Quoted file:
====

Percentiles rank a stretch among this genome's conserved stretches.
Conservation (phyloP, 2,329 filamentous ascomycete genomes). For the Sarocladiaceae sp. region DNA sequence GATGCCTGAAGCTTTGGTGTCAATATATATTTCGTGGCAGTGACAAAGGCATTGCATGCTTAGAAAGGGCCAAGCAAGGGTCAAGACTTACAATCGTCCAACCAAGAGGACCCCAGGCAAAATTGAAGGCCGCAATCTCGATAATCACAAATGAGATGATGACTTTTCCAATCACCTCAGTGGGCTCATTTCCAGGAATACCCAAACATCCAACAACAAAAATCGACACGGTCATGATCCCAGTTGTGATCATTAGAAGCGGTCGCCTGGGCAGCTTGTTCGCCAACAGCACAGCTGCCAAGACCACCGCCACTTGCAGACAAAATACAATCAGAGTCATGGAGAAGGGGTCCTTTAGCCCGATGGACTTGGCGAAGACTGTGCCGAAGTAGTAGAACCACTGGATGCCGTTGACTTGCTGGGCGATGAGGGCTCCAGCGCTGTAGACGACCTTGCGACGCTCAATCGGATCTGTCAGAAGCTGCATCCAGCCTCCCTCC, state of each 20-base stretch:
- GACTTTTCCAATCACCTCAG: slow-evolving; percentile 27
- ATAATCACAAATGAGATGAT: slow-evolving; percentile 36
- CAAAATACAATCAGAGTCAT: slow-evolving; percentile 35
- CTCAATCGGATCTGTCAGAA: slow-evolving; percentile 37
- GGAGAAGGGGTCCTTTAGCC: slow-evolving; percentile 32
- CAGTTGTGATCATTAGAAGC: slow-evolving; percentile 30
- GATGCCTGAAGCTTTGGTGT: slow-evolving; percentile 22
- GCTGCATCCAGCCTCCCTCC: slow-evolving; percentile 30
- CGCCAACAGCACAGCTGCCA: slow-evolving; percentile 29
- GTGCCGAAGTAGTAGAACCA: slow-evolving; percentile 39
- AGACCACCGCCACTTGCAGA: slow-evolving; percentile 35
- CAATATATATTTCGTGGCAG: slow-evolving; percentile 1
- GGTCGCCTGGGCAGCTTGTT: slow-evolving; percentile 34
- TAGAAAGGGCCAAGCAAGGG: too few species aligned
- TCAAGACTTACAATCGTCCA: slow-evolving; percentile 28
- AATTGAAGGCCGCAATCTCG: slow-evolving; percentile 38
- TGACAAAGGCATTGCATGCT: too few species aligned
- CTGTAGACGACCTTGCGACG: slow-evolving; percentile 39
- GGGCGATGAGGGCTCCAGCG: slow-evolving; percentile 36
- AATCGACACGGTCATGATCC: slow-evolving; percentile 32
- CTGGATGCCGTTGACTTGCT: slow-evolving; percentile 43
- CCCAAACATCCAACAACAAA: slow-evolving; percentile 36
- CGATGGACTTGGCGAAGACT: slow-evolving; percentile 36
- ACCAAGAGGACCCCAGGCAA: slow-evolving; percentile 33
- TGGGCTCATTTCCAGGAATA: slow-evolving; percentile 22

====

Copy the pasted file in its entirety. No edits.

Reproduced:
Percentiles rank a stretch among this genome's conserved stretches.
Conservation (phyloP, 2,329 filamentous ascomycete genomes). For the Sarocladiaceae sp. region DNA sequence GATGCCTGAAGCTTTGGTGTCAATATATATTTCGTGGCAGTGACAAAGGCATTGCATGCTTAGAAAGGGCCAAGCAAGGGTCAAGACTTACAATCGTCCAACCAAGAGGACCCCAGGCAAAATTGAAGGCCGCAATCTCGATAATCACAAATGAGATGATGACTTTTCCAATCACCTCAGTGGGCTCATTTCCAGGAATACCCAAACATCCAACAACAAAAATCGACACGGTCATGATCCCAGTTGTGATCATTAGAAGCGGTCGCCTGGGCAGCTTGTTCGCCAACAGCACAGCTGCCAAGACCACCGCCACTTGCAGACAAAATACAATCAGAGTCATGGAGAAGGGGTCCTTTAGCCCGATGGACTTGGCGAAGACTGTGCCGAAGTAGTAGAACCACTGGATGCCGTTGACTTGCTGGGCGATGAGGGCTCCAGCGCTGTAGACGACCTTGCGACGCTCAATCGGATCTGTCAGAAGCTGCATCCAGCCTCCCTCC, state of each 20-base stretch:
- GACTTTTCCAATCACCTCAG: slow-evolving; percentile 27
- ATAATCACAAATGAGATGAT: slow-evolving; percentile 36
- CAAAATACAATCAGAGTCAT: slow-evolving; percentile 35
- CTCAATCGGATCTGTCAGAA: slow-evolving; percentile 37
- GGAGAAGGGGTCCTTTAGCC: slow-evolving; percentile 32
- CAGTTGTGATCATTAGAAGC: slow-evolving; percentile 30
- GATGCCTGAAGCTTTGGTGT: slow-evolving; percentile 22
- GCTGCATCCAGCCTCCCTCC: slow-evolving; percentile 30
- CGCCAACAGCACAGCTGCCA: slow-evolving; percentile 29
- GTGCCGAAGTAGTAGAACCA: slow-evolving; percentile 39
- AGACCACCGCCACTTGCAGA: slow-evolving; percentile 35
- CAATATATATTTCGTGGCAG: slow-evolving; percentile 1
- GGTCGCCTGGGCAGCTTGTT: slow-evolving; percentile 34
- TAGAAAGGGCCAAGCAAGGG: too few species aligned
- TCAAGACTTACAATCGTCCA: slow-evolving; percentile 28
- AATTGAAGGCCGCAATCTCG: slow-evolving; percentile 38
- TGACAAAGGCATTGCATGCT: too few species aligned
- CTGTAGACGACCTTGCGACG: slow-evolving; percentile 39
- GGGCGATGAGGGCTCCAGCG: slow-evolving; percentile 36
- AATCGACACGGTCATGATCC: slow-evolving; percentile 32
- CTGGATGCCGTTGACTTGCT: slow-evolving; percentile 43
- CCCAAACATCCAACAACAAA: slow-evolving; percentile 36
- CGATGGACTTGGCGAAGACT: slow-evolving; percentile 36
- ACCAAGAGGACCCCAGGCAA: slow-evolving; percentile 33
- TGGGCTCATTTCCAGGAATA: slow-evolving; percentile 22